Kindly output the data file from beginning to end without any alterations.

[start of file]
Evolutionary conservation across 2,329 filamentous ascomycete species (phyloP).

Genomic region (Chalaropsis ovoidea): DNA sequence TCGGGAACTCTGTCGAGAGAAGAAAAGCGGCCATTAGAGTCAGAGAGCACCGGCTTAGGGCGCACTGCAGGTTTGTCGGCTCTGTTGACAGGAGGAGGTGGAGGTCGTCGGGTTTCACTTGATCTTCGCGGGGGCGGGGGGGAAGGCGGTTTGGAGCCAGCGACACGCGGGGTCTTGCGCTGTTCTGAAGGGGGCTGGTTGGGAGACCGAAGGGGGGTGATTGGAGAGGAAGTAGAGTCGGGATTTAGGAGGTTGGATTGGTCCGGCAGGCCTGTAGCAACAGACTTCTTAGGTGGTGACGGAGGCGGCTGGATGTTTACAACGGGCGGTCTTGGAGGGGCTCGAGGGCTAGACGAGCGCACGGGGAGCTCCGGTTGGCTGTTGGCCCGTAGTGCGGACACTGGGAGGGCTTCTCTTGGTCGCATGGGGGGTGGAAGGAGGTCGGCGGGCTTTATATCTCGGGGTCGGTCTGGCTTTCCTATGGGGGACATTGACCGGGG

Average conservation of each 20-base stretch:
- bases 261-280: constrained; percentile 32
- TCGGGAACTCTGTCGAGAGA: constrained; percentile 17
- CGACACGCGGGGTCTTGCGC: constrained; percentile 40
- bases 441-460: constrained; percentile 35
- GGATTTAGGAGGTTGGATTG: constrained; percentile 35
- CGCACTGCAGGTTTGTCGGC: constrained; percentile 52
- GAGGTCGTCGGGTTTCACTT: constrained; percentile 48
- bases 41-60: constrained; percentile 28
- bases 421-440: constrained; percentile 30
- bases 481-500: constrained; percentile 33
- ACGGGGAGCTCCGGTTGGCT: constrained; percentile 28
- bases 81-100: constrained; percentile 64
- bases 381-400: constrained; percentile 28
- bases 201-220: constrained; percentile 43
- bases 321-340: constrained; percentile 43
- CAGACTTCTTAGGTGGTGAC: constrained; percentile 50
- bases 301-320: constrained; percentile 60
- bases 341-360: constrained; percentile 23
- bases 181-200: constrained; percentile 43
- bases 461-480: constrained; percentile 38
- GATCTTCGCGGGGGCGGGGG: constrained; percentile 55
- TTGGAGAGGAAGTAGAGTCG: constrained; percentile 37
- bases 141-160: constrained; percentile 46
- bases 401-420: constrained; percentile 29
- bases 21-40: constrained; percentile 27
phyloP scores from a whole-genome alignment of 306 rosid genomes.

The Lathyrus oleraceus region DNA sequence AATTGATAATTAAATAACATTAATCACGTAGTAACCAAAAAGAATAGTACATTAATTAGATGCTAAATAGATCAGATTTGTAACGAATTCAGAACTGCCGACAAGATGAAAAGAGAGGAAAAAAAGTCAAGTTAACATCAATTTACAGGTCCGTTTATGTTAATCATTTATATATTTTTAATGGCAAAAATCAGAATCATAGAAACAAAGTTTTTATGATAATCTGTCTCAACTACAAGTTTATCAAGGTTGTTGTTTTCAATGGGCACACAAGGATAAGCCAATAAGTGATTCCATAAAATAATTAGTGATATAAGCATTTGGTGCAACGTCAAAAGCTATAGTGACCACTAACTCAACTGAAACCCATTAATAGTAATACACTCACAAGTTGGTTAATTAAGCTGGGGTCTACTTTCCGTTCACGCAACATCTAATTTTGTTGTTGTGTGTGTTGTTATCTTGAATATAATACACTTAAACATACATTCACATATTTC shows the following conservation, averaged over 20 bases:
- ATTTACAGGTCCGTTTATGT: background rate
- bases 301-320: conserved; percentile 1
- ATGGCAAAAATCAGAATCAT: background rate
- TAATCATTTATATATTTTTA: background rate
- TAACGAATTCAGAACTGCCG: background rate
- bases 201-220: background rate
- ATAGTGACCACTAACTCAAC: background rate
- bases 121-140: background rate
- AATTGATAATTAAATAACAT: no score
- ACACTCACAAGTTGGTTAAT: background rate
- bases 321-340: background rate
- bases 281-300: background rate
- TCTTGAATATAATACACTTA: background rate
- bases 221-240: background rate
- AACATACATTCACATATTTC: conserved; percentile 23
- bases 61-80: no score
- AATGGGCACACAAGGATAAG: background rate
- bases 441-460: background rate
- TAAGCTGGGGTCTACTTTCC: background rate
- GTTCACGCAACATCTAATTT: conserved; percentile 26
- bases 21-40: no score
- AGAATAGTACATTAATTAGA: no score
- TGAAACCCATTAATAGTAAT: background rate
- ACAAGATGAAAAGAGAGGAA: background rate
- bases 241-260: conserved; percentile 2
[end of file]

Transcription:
Evolutionary conservation across 2,329 filamentous ascomycete species (phyloP).

Genomic region (Chalaropsis ovoidea): DNA sequence TCGGGAACTCTGTCGAGAGAAGAAAAGCGGCCATTAGAGTCAGAGAGCACCGGCTTAGGGCGCACTGCAGGTTTGTCGGCTCTGTTGACAGGAGGAGGTGGAGGTCGTCGGGTTTCACTTGATCTTCGCGGGGGCGGGGGGGAAGGCGGTTTGGAGCCAGCGACACGCGGGGTCTTGCGCTGTTCTGAAGGGGGCTGGTTGGGAGACCGAAGGGGGGTGATTGGAGAGGAAGTAGAGTCGGGATTTAGGAGGTTGGATTGGTCCGGCAGGCCTGTAGCAACAGACTTCTTAGGTGGTGACGGAGGCGGCTGGATGTTTACAACGGGCGGTCTTGGAGGGGCTCGAGGGCTAGACGAGCGCACGGGGAGCTCCGGTTGGCTGTTGGCCCGTAGTGCGGACACTGGGAGGGCTTCTCTTGGTCGCATGGGGGGTGGAAGGAGGTCGGCGGGCTTTATATCTCGGGGTCGGTCTGGCTTTCCTATGGGGGACATTGACCGGGG

Average conservation of each 20-base stretch:
- bases 261-280: constrained; percentile 32
- TCGGGAACTCTGTCGAGAGA: constrained; percentile 17
- CGACACGCGGGGTCTTGCGC: constrained; percentile 40
- bases 441-460: constrained; percentile 35
- GGATTTAGGAGGTTGGATTG: constrained; percentile 35
- CGCACTGCAGGTTTGTCGGC: constrained; percentile 52
- GAGGTCGTCGGGTTTCACTT: constrained; percentile 48
- bases 41-60: constrained; percentile 28
- bases 421-440: constrained; percentile 30
- bases 481-500: constrained; percentile 33
- ACGGGGAGCTCCGGTTGGCT: constrained; percentile 28
- bases 81-100: constrained; percentile 64
- bases 381-400: constrained; percentile 28
- bases 201-220: constrained; percentile 43
- bases 321-340: constrained; percentile 43
- CAGACTTCTTAGGTGGTGAC: constrained; percentile 50
- bases 301-320: constrained; percentile 60
- bases 341-360: constrained; percentile 23
- bases 181-200: constrained; percentile 43
- bases 461-480: constrained; percentile 38
- GATCTTCGCGGGGGCGGGGG: constrained; percentile 55
- TTGGAGAGGAAGTAGAGTCG: constrained; percentile 37
- bases 141-160: constrained; percentile 46
- bases 401-420: constrained; percentile 29
- bases 21-40: constrained; percentile 27
phyloP scores from a whole-genome alignment of 306 rosid genomes.

The Lathyrus oleraceus region DNA sequence AATTGATAATTAAATAACATTAATCACGTAGTAACCAAAAAGAATAGTACATTAATTAGATGCTAAATAGATCAGATTTGTAACGAATTCAGAACTGCCGACAAGATGAAAAGAGAGGAAAAAAAGTCAAGTTAACATCAATTTACAGGTCCGTTTATGTTAATCATTTATATATTTTTAATGGCAAAAATCAGAATCATAGAAACAAAGTTTTTATGATAATCTGTCTCAACTACAAGTTTATCAAGGTTGTTGTTTTCAATGGGCACACAAGGATAAGCCAATAAGTGATTCCATAAAATAATTAGTGATATAAGCATTTGGTGCAACGTCAAAAGCTATAGTGACCACTAACTCAACTGAAACCCATTAATAGTAATACACTCACAAGTTGGTTAATTAAGCTGGGGTCTACTTTCCGTTCACGCAACATCTAATTTTGTTGTTGTGTGTGTTGTTATCTTGAATATAATACACTTAAACATACATTCACATATTTC shows the following conservation, averaged over 20 bases:
- ATTTACAGGTCCGTTTATGT: background rate
- bases 301-320: conserved; percentile 1
- ATGGCAAAAATCAGAATCAT: background rate
- TAATCATTTATATATTTTTA: background rate
- TAACGAATTCAGAACTGCCG: background rate
- bases 201-220: background rate
- ATAGTGACCACTAACTCAAC: background rate
- bases 121-140: background rate
- AATTGATAATTAAATAACAT: no score
- ACACTCACAAGTTGGTTAAT: background rate
- bases 321-340: background rate
- bases 281-300: background rate
- TCTTGAATATAATACACTTA: background rate
- bases 221-240: background rate
- AACATACATTCACATATTTC: conserved; percentile 23
- bases 61-80: no score
- AATGGGCACACAAGGATAAG: background rate
- bases 441-460: background rate
- TAAGCTGGGGTCTACTTTCC: background rate
- GTTCACGCAACATCTAATTT: conserved; percentile 26
- bases 21-40: no score
- AGAATAGTACATTAATTAGA: no score
- TGAAACCCATTAATAGTAAT: background rate
- ACAAGATGAAAAGAGAGGAA: background rate
- bases 241-260: conserved; percentile 2